Shop Windows to the Universe

We now offer the Cool It! card game in our Science Store. Cool It! is the new card game from UCS that teaches kids about the choices we have when it comes to climate change.
Statue of Pan. Hever Castle, Kent, England.
Click on image for full size
Image courtesy of Corel Corporation.

Faunus

Faunus was a Roman pastoral god. The Romans identified him with the Greek god Pan. Some times the Greek god Pan was associated with the different Roman deity Silvanus, the god of wild nature. Like his Greek counterpart, he had the legs and horns of a goat.

Faunus was an oracular deity. He was able to predict the future that was revealed to him in dreams or in supernatural voices coming from sacred groves. Faunus had followers called fauns, who were similar to the Greek satyrs but more benign.

He was also a very good musician. One day while playing his lyre and singing, Pan boasted he was a better musician than Apollo. A contest was held between the two, with Tmolus serving as judge. Pan was forced to play rusty old pipes, while Apollo used a beautiful lyre made with ivory and stones. Tmolus chose Apollo as the winner.

King Midas, however, disagreed with Tmolus. He argued that Pan was the better player. Tmolus was angered, and turned the king's human ears into ass's ears. King Midas tried to hide this embarassment, but his barber discovered his secret. Promising not to tell, the barber dug a hole in the ground and whispered the secret into it.

However, the next year reeds grew from the ground. It is told that whenever the winds blow through the reeds, you can hear them say, "King Midas has ass's ears."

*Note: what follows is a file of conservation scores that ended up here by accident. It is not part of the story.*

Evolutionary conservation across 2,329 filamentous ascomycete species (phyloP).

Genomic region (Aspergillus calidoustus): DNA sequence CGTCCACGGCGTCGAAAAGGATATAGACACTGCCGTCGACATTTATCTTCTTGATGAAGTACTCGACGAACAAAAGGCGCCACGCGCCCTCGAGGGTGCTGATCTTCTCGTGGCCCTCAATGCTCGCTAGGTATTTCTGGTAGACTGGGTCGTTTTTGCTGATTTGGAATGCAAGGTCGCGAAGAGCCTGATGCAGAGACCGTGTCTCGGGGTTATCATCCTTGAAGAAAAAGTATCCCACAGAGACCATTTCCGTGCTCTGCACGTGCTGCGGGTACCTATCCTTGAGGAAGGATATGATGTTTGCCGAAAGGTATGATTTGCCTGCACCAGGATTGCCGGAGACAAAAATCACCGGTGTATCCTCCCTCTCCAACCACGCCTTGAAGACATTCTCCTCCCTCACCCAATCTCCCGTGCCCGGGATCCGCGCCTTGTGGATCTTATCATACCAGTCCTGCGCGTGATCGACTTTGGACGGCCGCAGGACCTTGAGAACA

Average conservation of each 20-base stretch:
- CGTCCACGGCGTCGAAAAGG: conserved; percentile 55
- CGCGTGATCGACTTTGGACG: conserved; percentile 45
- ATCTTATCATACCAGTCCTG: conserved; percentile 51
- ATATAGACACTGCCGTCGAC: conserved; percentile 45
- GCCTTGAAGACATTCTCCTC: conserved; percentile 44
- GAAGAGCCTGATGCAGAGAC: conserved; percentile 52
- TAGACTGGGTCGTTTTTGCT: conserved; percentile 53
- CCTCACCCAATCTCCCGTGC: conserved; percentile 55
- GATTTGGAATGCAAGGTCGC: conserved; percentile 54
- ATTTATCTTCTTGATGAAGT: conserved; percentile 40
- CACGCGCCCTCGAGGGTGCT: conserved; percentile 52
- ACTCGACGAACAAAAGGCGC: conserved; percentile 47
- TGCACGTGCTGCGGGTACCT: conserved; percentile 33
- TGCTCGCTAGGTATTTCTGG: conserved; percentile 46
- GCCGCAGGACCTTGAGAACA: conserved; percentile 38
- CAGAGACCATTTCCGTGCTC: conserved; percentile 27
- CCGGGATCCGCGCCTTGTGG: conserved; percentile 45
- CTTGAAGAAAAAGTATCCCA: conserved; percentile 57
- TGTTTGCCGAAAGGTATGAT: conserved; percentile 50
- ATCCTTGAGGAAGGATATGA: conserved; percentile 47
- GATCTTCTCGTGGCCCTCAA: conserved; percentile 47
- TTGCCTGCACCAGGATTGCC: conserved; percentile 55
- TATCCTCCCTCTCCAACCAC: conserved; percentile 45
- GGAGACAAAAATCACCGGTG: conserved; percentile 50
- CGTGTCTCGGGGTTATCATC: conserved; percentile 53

Shop Windows to the Universe Science Store!

Our online store includes fun classroom activities for you and your students. Issues of NESTA's quarterly journal, The Earth Scientist are also full of classroom activities on different topics in Earth and space science!

Windows to the Universe Community

News

Opportunities

You might also be interested in:

Cool It! Game

Check out our online store - minerals, fossils, books, activities, jewelry, and household items!...more

Apollo

In Greek mythology, Apollo was the son of Zeus (Jupiter) and Leto (Letona). He was the twin brother of the goddess Artemis. He was the god of the Sun, logic, and reason, and was also a fine musician and...more

Ahsonnutli

Ahsonnutli was the sky father and chief deity of the Navajo Indians. He created heaven, Earth, and the sky. Each of the four cardinal directions was supported by a giant. Each direction was also associated...more

Amphitrite

Amphitrite was one of the fifty Nereids, the attendants of the sea-god Poseidon. Poseidon (Neptune) had fallen in love with Amphitrite after seeing her dancing on the island of Naxos. Amphitrite rejected...more

Aphrodite

Aphrodite was the Greek goddess of love and beauty. She was known to the Romans as Venus. There were actually two different Aphrodites, one was the daughter of Uranus, the other the daughter of Zeus and...more

Apollo

In Greek mythology, Apollo was the son of Jupiter(in Greek Zeus) and Leto (Letona). He was the god of the Sun, logic, and reason, and was also a fine musician and healer. Leto travelled all over Greece...more

Cancer

According to an ancient Greek legend, the figure of a gigantic crab was placed in the nighttime sky by the goddess Hera to form the constellation Cancer. Hera was the jealous wife of the sky god, Zeus....more

Cepheus

In the Northern Hemisphere sky is the constellation Cepheus, king of Ethiopia, and that of his wife Cassiopeia. Cassiopeia claimed that she and her daughter Andromeda were more beautiful than the sea nymphs,...more

Windows to the Universe, a project of the National Earth Science Teachers Association, is sponsored in part by the National Science Foundation and NASA, our Founding Partners (the American Geophysical Union and American Geosciences Institute) as well as through Institutional, Contributing, and Affiliate Partners, individual memberships and generous donors. Thank you for your support! NASA AGU AGI NSF